Results and discussion

Figure 1a is a schematic diagram of the MoS2 FET, and Figure 1b is an AFM profile that corresponds to the red line of the MoS2 image from the inset. The thickness of the MoS2 channel measured by AFM was 11 nm. While there has been controversy over whether using a single-layer MoS2 channel is a requirement for getting higher device performance, some papers proved that a multilayer MoS2 channel was also able to attain comparable device performance, such as a high electron mobility over 100 cm2/Vs and a high on/off current ratio of over 106 [23,36]. Therefore, it is thought that the performance of the multilayer MoS2 is sufficient to study the post-annealing effect.

Figure 1
figure 1

Schematic representation of MoS 2 FET and AFM image. (a) Schematic representation of MoS2 FET with highly doped silicon as the back gate and (b) atomic force microscopy (AFM) height profile of multilayer MoS2 that has a thickness of 11 nm. The inset is the corresponding AFM image.

Figure 2 shows the representative I d-V g characteristics under constant V d = 10 V, with respect to the post-annealing temperature among the many multilayer MoS2 FETs shown in Additional file 1: Figure S1. This representative flake has a channel length of 10 μm and a width of 20 μm. This represents the n-type nature of the MoS2 channel that makes the accumulation layer of electrons at positive gate biases, and it is observed as increasing the drain current at positive gate biases. Theoretically, the drain current is supposed to be below 10−9 A at high negative gate biases, due to a depletion layer; however, a drain current of over 10−5 A was observed with various gate biases at room temperature (black line) and at 400°C (pink line). The drain current at the high negative gate biases drastically decreased by approximately 106, compared to that of the device under room temperature, and it seemed that MoS2 has a depletion layer at both 200°C (red line) and 300°C (blue line).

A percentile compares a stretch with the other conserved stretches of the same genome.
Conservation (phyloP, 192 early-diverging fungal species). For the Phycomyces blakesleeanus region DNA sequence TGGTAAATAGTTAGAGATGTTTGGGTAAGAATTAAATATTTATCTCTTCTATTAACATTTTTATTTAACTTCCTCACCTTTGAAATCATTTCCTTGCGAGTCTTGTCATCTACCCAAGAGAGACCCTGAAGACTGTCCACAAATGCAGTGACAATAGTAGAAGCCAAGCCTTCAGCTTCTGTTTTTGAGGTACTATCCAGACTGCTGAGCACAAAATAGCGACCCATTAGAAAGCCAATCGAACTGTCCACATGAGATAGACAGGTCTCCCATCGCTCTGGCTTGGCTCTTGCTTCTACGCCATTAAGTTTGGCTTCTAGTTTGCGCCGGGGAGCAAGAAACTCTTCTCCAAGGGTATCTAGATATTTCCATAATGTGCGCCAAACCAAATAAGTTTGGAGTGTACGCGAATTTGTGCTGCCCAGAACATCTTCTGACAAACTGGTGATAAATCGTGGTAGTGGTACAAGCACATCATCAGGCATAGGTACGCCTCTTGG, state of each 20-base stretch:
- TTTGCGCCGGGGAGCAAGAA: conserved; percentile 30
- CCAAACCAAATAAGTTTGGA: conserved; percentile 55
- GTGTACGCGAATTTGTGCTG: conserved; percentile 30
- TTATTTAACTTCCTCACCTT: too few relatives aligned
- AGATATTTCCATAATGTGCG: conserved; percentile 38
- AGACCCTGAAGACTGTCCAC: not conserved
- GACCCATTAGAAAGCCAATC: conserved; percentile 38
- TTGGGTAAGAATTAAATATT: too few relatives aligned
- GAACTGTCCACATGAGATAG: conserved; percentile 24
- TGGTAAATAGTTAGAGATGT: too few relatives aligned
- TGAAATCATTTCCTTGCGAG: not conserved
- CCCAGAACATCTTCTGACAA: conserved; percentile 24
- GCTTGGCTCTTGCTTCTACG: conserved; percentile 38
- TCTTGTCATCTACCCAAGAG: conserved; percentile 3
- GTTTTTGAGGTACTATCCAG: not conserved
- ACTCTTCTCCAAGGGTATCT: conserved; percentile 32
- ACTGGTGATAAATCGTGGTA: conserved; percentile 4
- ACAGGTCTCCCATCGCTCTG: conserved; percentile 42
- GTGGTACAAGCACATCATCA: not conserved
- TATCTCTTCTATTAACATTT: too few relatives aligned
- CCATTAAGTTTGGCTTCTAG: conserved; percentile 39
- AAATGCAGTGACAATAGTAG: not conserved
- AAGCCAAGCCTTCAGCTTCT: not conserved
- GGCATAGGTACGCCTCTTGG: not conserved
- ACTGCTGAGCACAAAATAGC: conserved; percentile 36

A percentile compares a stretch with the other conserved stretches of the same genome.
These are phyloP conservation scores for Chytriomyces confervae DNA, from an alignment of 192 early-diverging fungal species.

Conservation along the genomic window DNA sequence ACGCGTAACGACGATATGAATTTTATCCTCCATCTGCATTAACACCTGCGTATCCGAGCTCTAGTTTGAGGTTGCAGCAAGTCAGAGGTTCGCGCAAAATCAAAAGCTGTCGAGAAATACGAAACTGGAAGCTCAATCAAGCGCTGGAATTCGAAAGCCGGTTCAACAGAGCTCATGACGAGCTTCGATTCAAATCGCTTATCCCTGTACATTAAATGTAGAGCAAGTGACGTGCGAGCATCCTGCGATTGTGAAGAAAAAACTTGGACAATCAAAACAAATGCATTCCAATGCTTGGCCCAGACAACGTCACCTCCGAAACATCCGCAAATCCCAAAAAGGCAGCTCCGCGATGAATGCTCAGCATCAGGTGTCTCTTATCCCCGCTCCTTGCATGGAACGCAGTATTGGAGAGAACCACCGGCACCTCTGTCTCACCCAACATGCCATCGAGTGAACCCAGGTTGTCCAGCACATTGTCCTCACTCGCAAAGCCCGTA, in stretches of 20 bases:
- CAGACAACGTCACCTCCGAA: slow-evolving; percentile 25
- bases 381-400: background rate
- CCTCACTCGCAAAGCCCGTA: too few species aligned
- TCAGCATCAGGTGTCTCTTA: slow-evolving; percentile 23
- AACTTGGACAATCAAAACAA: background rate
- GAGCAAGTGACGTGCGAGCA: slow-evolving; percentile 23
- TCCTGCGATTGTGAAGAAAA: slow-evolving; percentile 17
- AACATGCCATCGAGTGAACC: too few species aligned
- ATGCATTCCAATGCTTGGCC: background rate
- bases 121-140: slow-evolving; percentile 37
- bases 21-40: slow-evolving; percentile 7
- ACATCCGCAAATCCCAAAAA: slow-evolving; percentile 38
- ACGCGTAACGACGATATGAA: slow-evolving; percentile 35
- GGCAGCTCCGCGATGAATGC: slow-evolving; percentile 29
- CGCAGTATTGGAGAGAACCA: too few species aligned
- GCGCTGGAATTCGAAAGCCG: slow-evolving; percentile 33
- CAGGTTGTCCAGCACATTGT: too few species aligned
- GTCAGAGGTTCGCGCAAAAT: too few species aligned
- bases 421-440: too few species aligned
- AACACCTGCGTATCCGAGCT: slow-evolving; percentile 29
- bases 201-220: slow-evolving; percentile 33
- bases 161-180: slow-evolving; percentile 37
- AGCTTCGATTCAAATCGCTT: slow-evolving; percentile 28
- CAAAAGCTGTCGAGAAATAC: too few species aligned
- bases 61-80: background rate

Figure 2
figure 2

Transfer curves of the back-gated MoS 2 transistor according to the post-annealing temperature. Transfer curves at room temperature (black), 200°C (red), 300°C (blue), and 400°C (pink) of MoS2 FET under various annealing temperatures, at V d = 10 V.

In Figure 3a, the aforementioned transfer curves are arranged in terms of on and off current, with respect to post-annealing temperatures. The on current was defined as the highest drain current measured at high positive gate biases, and the off current was defined as the lowest drain current recorded at low negative gate biases. Figure 3a shows that the on current consistently decreases as the post-annealing temperature increases, while the off current decreases up to 200°C and increases with further increase of temperature. The lowest value of the off current was observed as approximately 10−11 A for the 200°C-annealed device, and this trend is in line with the transfer curve characteristics.

Figure 3
figure 3

Trends of on current, off current, and field-effect mobility. (a) Details of I on and I off and (b) trends of field-effect mobility in terms of annealing temperature.

Figure 3b elaborates the field-effect mobility, which increased as the temperature rose and reached a high value of approximately 20.7 cm2/Vs at 200°C and 300°C. The field-effect mobility with respect to the post-annealing temperature is also in accordance with the trend of the off current. Table 1 summarizes the details of the FET device performance parameters as annealing temperature.

Table 1 Device performance summary

Under those trends, the status of the device can be categorized into two regions. The first region, here termed region I, is that in which the device performance improves from room temperature to 200°C with decreasing off current and increasing field-effect mobility. The second region (region II) is that in which the device performance degrades from 200°C to 400°C with increasing off current and decreasing field-effect mobility.